That's how it should be.
My students, and social media like Facebook, are almost instantly alive with discussions, mostly negative, with how media, especially TV, is covering what has happened. It is the most likely lightning rod, though increased use of social media, especially twitter, also comes under attack, usually for inaccuracy and insensitively.
I'm no exception, and two days after the tornadoes simply could not watch. I'm usually ranting and raving about broadcast peoples use of words, like "violent tornado." (Ever see a non-violent tornado?) And I cringe even more as the event wears on about interviewing little children, and asking parents stupid questions with no regard for their situation. The demands of the minute-to-minute news cycle is much to blame of course, and in disasters, much early information becomes inaccurate because of the chaos involved. It's not a lot different than pre-digital times, only in much more quantity and much more obvious.
We're all media critics
So I'm super sensitive, but contrary to much media criticism today, mine is not politically oriented. Following disasters like ours, politics have no place, and everybody in the state knows it, I hope.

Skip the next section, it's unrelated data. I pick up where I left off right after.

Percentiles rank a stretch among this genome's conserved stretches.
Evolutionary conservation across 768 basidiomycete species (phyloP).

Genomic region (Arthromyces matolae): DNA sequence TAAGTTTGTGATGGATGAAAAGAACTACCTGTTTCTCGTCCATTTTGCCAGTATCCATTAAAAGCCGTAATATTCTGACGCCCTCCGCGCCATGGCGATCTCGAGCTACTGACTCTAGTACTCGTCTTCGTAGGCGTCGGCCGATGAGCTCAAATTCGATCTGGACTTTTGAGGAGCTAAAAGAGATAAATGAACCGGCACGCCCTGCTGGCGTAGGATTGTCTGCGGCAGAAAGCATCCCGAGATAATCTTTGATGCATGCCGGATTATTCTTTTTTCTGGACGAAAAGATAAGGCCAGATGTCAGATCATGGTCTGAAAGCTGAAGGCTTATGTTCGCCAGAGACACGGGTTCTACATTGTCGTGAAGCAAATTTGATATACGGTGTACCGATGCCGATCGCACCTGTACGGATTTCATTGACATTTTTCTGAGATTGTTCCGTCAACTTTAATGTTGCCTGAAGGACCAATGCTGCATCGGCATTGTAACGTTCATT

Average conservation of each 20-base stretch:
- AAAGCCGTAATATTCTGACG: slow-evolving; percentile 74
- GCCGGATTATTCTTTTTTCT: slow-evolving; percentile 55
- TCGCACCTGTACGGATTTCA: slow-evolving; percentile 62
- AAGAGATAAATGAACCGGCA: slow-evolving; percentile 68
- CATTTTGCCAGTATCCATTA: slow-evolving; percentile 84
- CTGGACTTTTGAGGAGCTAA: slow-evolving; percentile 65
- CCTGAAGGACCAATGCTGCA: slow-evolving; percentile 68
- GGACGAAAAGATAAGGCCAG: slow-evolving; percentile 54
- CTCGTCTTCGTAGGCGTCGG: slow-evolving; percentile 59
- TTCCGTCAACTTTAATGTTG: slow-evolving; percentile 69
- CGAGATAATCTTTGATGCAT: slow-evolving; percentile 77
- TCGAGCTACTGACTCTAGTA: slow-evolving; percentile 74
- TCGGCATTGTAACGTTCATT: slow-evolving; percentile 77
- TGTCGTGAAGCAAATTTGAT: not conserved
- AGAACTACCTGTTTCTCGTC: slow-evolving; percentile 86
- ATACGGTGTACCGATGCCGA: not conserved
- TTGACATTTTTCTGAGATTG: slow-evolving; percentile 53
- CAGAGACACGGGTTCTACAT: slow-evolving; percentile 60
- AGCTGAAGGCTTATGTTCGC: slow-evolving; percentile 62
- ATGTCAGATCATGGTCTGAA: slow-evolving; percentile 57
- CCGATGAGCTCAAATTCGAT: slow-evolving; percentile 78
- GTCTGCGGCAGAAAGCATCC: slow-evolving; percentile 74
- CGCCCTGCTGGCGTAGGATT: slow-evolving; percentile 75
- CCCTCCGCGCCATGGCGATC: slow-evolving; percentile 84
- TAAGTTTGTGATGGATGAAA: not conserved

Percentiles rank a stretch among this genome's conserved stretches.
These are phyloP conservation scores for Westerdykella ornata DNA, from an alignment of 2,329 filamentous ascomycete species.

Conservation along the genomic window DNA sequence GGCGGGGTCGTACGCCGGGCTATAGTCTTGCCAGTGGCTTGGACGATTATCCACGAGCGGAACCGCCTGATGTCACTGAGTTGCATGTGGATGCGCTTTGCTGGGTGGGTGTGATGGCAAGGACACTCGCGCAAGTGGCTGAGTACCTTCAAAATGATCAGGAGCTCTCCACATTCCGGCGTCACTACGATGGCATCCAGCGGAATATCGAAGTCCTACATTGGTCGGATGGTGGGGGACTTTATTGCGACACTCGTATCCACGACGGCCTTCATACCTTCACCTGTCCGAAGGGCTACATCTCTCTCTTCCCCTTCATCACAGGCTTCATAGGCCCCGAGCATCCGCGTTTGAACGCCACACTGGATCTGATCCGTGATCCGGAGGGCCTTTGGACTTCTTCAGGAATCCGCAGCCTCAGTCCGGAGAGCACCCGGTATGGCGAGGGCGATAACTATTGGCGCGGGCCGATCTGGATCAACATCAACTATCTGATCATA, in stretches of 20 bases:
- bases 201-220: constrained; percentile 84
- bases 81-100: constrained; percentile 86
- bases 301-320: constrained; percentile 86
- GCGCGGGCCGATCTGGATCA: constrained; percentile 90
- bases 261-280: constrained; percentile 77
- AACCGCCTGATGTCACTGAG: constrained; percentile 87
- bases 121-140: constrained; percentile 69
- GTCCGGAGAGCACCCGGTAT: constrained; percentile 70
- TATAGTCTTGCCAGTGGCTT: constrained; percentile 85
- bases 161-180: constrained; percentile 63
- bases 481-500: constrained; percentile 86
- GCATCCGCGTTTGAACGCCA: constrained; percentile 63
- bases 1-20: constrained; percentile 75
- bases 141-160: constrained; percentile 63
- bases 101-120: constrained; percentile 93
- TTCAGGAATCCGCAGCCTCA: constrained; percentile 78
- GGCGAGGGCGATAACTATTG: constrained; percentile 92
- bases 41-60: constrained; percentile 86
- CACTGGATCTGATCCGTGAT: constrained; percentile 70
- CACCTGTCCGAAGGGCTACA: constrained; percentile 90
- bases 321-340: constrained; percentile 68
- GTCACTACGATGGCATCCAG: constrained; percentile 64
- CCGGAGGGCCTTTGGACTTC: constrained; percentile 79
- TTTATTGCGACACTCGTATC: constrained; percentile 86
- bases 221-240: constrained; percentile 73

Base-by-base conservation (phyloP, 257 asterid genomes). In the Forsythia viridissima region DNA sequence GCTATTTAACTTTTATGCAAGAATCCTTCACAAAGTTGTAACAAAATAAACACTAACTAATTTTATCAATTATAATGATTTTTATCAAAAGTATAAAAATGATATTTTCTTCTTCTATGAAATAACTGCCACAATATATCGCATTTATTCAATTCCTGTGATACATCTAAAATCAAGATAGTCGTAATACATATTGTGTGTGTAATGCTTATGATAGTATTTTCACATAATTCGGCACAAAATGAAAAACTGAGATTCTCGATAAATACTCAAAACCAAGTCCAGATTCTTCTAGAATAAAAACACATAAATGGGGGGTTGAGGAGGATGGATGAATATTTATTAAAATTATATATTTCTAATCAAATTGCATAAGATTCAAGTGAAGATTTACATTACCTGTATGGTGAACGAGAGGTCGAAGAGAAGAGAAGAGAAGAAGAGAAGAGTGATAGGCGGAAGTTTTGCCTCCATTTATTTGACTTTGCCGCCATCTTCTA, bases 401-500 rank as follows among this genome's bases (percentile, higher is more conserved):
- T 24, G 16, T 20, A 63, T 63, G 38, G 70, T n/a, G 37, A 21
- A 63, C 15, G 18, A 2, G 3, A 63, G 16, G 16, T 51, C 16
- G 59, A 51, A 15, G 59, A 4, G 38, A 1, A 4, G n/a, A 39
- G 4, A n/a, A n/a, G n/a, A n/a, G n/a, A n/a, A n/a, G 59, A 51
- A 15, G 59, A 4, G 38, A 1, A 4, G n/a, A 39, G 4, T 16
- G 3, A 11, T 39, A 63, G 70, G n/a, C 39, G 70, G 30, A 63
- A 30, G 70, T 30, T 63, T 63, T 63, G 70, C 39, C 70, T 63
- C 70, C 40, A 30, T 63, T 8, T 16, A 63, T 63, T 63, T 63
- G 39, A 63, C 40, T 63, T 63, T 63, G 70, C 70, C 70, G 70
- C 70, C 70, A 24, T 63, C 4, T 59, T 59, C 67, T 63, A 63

That's why I could praise a national Fox news journalist Shepard Smith, for his solemn, calming narrative about the tragedy the first and second day. No hyperbole, no yucky emotions or trite sayings. Good journalism always stands out.
I also continue to contend that local newspapers are critical to coverage in these times. I see that in Oklahoma this week, saw it in New Orleans in Katrina, after 911, in OKC after the bombing, and in many other places. They give people a source, an assurance that there is still a normal world, a standard of hope and humanity that victims can cling to in their devastated communities.
So while we're all media critics, and usually negative, tragedies like this bring out the best in journalism as well.